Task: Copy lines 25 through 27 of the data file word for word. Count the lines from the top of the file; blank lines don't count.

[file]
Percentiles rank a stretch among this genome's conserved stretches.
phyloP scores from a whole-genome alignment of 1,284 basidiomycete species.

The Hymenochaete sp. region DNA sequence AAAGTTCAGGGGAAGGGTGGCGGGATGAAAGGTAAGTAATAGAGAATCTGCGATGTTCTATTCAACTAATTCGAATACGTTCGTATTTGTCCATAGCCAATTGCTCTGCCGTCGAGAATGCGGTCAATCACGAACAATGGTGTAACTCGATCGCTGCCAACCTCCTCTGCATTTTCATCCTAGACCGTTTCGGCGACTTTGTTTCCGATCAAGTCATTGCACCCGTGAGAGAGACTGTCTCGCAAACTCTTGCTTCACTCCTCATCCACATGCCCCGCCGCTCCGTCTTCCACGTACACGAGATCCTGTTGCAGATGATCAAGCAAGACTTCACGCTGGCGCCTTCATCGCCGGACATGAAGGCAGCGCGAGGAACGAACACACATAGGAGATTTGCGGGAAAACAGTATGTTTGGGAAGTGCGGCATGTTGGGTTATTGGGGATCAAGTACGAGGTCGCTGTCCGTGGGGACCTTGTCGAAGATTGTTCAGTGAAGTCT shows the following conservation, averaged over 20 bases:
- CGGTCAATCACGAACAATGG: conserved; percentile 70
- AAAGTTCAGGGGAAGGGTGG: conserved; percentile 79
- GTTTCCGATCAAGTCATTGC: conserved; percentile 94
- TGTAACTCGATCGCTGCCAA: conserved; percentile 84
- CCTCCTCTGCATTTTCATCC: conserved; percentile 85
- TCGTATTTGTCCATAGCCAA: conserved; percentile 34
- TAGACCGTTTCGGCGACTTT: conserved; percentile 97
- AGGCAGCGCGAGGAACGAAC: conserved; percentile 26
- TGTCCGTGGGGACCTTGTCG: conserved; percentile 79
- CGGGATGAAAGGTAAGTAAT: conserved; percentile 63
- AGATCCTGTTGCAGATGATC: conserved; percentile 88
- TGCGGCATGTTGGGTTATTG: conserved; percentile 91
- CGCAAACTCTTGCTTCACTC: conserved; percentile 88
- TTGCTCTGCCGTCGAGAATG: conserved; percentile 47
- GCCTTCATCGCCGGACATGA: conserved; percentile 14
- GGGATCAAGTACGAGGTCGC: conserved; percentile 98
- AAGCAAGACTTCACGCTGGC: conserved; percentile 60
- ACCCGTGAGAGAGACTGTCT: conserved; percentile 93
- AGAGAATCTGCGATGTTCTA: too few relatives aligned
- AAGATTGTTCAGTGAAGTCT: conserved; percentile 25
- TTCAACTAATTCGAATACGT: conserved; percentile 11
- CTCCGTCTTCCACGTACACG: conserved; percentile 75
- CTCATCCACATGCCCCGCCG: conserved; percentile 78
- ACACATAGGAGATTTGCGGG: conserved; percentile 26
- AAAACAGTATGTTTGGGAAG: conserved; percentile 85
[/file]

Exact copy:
- CTCCGTCTTCCACGTACACG: conserved; percentile 75
- CTCATCCACATGCCCCGCCG: conserved; percentile 78
- ACACATAGGAGATTTGCGGG: conserved; percentile 26